Henry Schelte, Amsterdam, vol. 1, 1703; vol. 5, 1705; vol. 27, 1713.
Binding: 8 x 14.5 x 2cm. Bound in calf, banded spines, four gilt florets on spine and two coloured compartments for title and volume numbers. Marbled endpapers and paper edges.
Jean Le Clerc (Johannes Clericus) (1657 – 1736) was a leading Swiss Biblical scholar and theologian in his day. He promoted radical Reformation ideas, questioning the doctrine of the Trinity and the divine inspiration of the Bible. In 1684 he settled in Amsterdam, owing to the relatively liberal religious atmosphere there, and became professor of belles-lettres, philosphy and Hebrew in the Remonstrant seminary.
Le Clerc’s approach to hermeneutics – the interpretation of biblical texts – led to major advances in the techniques of textual criticism, although he is best-known for the series of literary journals he edited. These are the Bibliothèque Universelle et historique (Amsterdam, 25 vols, 1686-1703), the Bibliothèque Choisie (Amsterdam, 28 vols, 1703-1713) (three volumes of which are the current books), and the Bibliothèque Ancienne et Moderne, (29 vols, 1714-1726). The Bibliothèque Choisie, while ostensibly encyclopedic in scope, focuses primarily on philosphical and theological issues, engaging with figures like Bayle, John Locke and Hogo Grotius.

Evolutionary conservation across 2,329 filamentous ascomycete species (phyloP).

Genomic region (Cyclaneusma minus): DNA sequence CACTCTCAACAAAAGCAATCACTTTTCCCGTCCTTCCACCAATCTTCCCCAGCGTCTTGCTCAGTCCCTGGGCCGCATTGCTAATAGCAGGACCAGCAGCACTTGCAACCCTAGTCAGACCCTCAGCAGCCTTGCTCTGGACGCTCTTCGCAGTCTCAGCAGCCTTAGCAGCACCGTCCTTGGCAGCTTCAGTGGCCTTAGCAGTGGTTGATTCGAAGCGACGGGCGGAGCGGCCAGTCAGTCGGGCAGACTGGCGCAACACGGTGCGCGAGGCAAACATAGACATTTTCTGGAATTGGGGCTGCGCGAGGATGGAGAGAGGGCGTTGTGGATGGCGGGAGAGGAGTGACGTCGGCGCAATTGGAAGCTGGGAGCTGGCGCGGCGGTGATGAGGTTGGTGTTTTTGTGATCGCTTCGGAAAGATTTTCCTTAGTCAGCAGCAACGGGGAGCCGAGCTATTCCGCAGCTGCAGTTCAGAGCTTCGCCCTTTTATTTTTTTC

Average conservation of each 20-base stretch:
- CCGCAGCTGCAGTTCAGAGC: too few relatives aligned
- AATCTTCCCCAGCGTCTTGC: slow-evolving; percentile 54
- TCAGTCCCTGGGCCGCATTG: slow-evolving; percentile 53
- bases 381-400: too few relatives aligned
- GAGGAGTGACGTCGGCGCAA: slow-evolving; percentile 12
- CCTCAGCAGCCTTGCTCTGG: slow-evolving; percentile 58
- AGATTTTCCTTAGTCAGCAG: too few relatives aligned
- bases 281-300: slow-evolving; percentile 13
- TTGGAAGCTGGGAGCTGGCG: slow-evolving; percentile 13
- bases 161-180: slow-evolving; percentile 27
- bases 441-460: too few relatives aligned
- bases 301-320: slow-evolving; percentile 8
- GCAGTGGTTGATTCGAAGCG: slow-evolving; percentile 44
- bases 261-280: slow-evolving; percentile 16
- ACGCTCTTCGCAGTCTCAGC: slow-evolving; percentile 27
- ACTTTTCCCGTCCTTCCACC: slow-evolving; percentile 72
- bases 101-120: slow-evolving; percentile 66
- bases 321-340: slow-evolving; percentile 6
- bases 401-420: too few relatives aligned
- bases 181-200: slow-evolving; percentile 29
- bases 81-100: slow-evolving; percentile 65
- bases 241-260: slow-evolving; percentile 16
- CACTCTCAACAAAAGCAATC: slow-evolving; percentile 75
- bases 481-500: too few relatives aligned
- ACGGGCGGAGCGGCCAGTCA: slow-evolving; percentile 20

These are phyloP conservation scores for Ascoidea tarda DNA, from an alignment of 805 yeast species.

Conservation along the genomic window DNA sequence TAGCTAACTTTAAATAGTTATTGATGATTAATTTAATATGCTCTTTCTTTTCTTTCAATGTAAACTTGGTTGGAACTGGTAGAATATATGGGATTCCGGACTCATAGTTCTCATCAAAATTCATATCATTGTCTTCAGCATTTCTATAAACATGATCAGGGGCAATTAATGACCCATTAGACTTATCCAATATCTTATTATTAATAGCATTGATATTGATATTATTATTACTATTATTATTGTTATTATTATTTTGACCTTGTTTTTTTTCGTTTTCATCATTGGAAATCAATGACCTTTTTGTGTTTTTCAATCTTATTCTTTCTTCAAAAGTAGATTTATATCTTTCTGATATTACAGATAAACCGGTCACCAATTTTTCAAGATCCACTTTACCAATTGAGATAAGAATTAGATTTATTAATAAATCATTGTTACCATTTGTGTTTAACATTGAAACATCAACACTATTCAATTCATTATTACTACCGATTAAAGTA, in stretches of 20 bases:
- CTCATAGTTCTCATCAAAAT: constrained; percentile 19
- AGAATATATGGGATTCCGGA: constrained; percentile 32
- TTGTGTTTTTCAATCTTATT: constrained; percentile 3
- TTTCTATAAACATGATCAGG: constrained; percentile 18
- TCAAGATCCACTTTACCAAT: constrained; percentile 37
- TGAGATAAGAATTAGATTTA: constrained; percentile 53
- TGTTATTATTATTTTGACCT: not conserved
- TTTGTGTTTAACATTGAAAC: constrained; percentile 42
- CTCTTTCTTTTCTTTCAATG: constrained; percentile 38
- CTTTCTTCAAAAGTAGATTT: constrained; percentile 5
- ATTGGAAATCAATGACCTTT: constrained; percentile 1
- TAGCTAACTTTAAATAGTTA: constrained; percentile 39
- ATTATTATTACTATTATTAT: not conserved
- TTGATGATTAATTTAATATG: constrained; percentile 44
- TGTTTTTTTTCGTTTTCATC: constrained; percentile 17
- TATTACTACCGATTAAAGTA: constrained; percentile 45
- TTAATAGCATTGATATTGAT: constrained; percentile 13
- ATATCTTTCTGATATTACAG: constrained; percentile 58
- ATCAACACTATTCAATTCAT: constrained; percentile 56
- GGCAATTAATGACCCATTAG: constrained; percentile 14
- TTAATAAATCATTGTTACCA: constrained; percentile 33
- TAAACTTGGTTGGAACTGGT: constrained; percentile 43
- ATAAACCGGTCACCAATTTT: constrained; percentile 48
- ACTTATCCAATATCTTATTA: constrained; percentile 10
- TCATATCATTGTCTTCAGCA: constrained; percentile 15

The books are beautifully presented, and the title pages are all subtly different, with different elements rubricated in the different volumes, although the basic design and the woodcut remain the same throughout. The contents are also laid out differently, with the later volume opening with a table of contents and lacking a preface. Henry Schelte (spelt ‘Henri’ by 1713) specialised in publishing books in French for the Protestant market, a key element of the Dutch printing trade at the time.